No. 706 - Springfield - Presbyterian Church (1880-1949)

Springfield is a rural settlement on the Tasman Highway west of the town of Scottsdale. When it was first settled in the mid-19th century it was a saw-milling and timber producing area then slowly turned to farming. Springfield and neighbouring South Springfield have been well served with places of worship which have included Anglican, Methodist and Presbyterian churches as well as a Union Church and a Gospel Hall.

An article in Launceston’s Daily Telegraph describes the settlement at Springfield in the early years of the 20th century and also provides the location of two of the settlement’s former churches:

“Agriculture generally receives as full attention as conditions in Springfield country will permit. Its hilly and broken formation, while rendering ploughing a task, do not militate against grazing, and, of course, dairying. Many farmers find it easier to drive a fat beast to market than to cart cereals. Again, cattle may be prepared for sale irrespective of season, and farmers are quick to realise that fact. Comfortable homesteads catch the eye and claim attention. Even a drive along the main road is sufficient to convince one of the value of this division of Scottsdale municipality. Church interests are in the hands of the Methodists and Presbyterians, while the State school to meet the requirements of the district, is located on Orcheston-road [?], leading to Springfield South. The post-office and Methodist church are in close proximity to each other on the Springfield route, and the Presbyterian not a great distance from both”.

Springfield’s Presbyterian church was built in mid 1880 and likely opened by early 1881. No record of an opening service appears to have survived but a report in the Launceston Examiner in September 1880, concerning the Free Presbyterian Church, notes that “a new place of worship was nearly finished at Springfield, in the Scottsdale district”. The first detailed report of the church is found in the Examiner in January 1882:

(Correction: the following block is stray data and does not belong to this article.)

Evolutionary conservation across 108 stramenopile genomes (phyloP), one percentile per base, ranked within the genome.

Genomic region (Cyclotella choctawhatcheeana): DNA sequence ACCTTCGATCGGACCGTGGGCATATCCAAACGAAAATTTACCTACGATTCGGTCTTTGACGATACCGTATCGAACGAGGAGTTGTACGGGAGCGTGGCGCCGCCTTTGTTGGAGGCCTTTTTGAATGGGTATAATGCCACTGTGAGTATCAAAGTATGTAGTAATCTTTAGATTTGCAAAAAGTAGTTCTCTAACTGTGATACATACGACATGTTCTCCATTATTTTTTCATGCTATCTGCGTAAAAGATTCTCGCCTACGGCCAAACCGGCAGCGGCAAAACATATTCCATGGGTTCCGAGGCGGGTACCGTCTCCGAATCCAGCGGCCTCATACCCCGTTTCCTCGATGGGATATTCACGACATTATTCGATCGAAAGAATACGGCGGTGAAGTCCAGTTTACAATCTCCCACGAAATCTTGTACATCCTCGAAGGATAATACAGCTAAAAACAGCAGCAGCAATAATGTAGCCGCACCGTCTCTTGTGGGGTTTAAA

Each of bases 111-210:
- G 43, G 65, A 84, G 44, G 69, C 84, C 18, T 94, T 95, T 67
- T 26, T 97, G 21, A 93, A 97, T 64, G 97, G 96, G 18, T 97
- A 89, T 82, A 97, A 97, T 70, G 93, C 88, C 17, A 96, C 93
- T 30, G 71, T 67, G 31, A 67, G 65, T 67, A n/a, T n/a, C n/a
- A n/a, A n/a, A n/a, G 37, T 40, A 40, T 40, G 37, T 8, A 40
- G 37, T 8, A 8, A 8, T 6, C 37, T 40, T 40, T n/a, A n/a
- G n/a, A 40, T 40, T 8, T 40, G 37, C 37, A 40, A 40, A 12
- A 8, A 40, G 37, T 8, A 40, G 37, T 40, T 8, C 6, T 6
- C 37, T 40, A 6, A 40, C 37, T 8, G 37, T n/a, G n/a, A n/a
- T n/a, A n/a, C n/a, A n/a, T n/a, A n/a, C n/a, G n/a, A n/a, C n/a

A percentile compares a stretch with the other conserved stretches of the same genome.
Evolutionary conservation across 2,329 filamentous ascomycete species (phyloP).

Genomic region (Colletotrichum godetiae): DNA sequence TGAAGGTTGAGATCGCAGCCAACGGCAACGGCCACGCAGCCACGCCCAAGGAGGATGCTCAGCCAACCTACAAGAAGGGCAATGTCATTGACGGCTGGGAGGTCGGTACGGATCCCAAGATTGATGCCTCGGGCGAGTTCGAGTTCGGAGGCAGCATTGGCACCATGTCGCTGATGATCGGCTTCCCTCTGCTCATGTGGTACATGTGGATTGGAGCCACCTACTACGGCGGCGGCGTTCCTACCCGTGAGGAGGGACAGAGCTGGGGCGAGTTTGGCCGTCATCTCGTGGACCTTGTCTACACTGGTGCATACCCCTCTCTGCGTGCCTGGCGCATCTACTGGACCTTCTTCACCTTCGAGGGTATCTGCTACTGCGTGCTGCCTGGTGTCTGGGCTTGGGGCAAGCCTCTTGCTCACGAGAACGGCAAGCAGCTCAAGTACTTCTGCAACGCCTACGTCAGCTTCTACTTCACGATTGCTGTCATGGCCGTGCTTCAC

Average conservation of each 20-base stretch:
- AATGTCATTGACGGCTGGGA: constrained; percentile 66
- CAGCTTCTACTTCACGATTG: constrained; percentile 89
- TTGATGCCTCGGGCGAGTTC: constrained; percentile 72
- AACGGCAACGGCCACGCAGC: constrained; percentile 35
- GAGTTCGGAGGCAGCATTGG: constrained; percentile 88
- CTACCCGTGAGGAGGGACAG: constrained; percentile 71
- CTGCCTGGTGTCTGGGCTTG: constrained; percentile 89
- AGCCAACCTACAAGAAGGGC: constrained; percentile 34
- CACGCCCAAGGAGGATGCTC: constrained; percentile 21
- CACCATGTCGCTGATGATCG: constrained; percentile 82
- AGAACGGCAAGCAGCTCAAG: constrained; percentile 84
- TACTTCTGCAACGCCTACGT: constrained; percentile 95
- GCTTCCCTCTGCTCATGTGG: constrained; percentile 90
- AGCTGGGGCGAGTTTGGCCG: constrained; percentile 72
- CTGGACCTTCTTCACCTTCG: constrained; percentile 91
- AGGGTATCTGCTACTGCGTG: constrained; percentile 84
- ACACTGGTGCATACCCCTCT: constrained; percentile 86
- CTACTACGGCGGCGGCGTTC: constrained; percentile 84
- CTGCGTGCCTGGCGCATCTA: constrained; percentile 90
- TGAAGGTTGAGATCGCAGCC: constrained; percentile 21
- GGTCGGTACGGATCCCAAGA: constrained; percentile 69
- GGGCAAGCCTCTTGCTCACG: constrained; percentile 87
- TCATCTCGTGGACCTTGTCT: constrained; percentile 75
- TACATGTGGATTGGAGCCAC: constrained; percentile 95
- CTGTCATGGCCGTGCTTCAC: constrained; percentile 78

“On Tuesday evening public worship was conducted in the church at Springfield, in Upper Scottsdale, by the Rev. J. Lindsay. This is also a recent erection, reflecting credit on the Christian enterprise of Mr Robert Tulloch and his neighbours in that interesting district. Public worship, a Sabbath school and day school (the latter under the efficient care of Mr Farquhar, teacher) are steadily and regularly carried on to the….benefit of the neighbourhood”.

The church served the Presbyterians at Springfield for almost 70 years. During this time there is little information of any import about the church aside from a reference to a concert held to raise funds to purchase seating (1887) and fundraising in 1903 to paint the interior of the building. The date of the last service is not known but by the 1940’s it was no longer being used. In May 1949 an advertisement calling for tenders for the church’s sale and removal appeared in the North Eastern Advertiser.

The church was removed to Herrick shortly after where is was renovated and reopened in 1952 as a Presbyterian church at that settlement. The history of the church at Herrick will be the subject of a follow-up article on ‘Churches of Tasmania’.

A cropped photo of the church after it was moved to Herrick. I have yet to find a photograph of the church at its original location at Springfield.  Source: Peter Carins: Nekah - A History of Herrick


Launceston Examiner, Friday 10 September 1880, page 3
Launceston Examiner, Friday 20 January 1882, page 3
The Tasmanian, Saturday 10 December 1887, page 23
Daily Telegraph, Friday 13 March 1903, page 4
Daily Telegraph, Monday 29 October 1906, page 5
Daily Telegraph, Wednesday 3 March 1909, page 3
North Eastern Advertiser, Friday 27 March 1949, page 3

Carins, P.  Nekah : a history of Herrick / by Peter Carins  P. Carins Winnaleah, Tas  1999


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